Armbrust and colleagues1 report a case of a child with restrictive dermopathy (RD) who had unusual symptoms: a transposition of the great arteries and a microcolon. The authors state that RD is an autosomal recessive disorder of unknown cause and suggest that the FATP4 gene is pathogenetically involved.
We were surprised by their article. The authors must have missed our recent articles2,3 in which we demonstrated that RD is caused either by mutations in the LMNA gene, encoding A-type lamins, or in the ZMPSTE24 gene, encoding a metalloprotease essential for the posttranslational processing of prelamin A to mature lamin A.2,3 As such, RD can be either autosomal dominant, as in the case of de novo splicing mutations in LMNA, or autosomal recessive, as in the case of loss of function mutations in ZMPSTE24.2,3 In the latter case, patients with these mutations have been found to be either homozygous or compound heterozygous.3 We have examined a total of 12 patients with RD and have identified mutations in all of them. Furthermore, major nuclear disorganization was observed, with accumulation of either truncated or normal-length prelamin A.2,3 Accumulation of lamin A precursors has a dramatically toxic effect on RD cells, as confirmed in recent studies4 performed on knockout mouse models for LMNA and ZMPSTE24. Our findings rule out mutations in the FATP4 gene as a potential cause for most cases of RD, despite the features resembling RD described in targeted disruption of FATP4 in mice.1 To date, the closest model for RD corresponds to the ZMPSTE24 knockout mouse.5 Thus, RD can be added to the group of laminopathies that consists of more than 10 different disorders. It most resembles the premature aging disorder progeria, which was previously associated with lamin A truncation.6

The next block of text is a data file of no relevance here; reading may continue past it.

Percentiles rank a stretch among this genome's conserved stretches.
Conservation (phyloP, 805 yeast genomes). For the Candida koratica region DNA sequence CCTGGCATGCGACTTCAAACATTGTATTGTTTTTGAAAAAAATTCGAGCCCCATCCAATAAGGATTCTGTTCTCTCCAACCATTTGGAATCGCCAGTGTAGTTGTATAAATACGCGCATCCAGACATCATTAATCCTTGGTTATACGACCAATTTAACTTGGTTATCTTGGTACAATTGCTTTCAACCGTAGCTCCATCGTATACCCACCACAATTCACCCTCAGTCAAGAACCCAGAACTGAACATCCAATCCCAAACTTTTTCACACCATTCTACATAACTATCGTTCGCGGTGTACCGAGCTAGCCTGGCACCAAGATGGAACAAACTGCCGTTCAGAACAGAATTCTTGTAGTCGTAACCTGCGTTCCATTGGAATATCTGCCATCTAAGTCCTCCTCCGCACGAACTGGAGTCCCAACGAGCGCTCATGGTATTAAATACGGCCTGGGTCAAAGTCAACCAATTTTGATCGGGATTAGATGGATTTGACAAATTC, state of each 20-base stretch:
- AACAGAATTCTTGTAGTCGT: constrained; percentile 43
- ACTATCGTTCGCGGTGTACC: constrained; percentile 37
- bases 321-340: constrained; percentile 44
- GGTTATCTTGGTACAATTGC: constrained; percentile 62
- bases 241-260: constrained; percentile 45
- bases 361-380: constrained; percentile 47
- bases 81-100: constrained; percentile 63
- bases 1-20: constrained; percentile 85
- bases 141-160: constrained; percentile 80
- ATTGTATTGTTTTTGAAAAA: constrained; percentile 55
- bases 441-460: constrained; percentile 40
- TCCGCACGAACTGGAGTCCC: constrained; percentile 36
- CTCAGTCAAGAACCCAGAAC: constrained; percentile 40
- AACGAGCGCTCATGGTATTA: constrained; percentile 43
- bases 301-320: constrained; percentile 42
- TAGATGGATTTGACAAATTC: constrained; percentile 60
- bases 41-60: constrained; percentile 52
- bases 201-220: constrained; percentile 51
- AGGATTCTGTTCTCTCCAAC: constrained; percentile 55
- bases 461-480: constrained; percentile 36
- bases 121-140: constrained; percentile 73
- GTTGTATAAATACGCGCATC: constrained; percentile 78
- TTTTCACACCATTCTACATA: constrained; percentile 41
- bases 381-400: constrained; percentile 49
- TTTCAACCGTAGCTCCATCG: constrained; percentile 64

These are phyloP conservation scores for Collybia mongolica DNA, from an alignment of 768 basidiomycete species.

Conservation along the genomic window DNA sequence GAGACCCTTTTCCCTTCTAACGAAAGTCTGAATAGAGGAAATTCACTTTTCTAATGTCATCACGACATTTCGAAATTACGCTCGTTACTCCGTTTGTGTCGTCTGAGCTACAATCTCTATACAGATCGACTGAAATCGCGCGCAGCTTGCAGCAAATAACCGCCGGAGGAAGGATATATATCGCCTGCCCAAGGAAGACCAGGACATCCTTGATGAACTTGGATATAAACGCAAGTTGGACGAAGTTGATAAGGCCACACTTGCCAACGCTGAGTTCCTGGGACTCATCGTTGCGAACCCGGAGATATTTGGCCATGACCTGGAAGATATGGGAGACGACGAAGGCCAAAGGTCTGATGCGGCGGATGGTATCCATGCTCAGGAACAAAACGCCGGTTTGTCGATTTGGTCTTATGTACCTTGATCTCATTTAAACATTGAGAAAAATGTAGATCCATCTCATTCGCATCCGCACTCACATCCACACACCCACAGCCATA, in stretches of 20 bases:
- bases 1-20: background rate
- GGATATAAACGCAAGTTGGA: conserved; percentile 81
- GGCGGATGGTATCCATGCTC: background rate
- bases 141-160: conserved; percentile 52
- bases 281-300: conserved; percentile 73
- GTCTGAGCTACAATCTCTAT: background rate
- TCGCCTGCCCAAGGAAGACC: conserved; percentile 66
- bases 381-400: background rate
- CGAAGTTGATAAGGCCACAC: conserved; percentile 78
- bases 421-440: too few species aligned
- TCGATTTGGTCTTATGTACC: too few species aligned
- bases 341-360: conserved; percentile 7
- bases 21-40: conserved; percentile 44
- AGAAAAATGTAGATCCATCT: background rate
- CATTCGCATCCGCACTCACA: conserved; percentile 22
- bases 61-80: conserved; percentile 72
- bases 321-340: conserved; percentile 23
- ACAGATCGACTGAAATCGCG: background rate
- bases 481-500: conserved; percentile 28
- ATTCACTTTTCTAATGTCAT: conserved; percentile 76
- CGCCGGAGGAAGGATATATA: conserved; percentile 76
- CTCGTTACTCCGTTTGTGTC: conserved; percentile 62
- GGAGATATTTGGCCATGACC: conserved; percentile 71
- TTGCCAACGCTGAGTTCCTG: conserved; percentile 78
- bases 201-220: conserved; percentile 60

Levy N, López-Otín C, Hennekam RCM. Defective Prelamin A Processing Resulting From LMNA or ZMPSTE24 Mutations as the Cause of Restrictive Dermopathy. Arch Dermatol. 2005;141(11):1473–1474. doi:10.1001/archderm.141.11.1473-b
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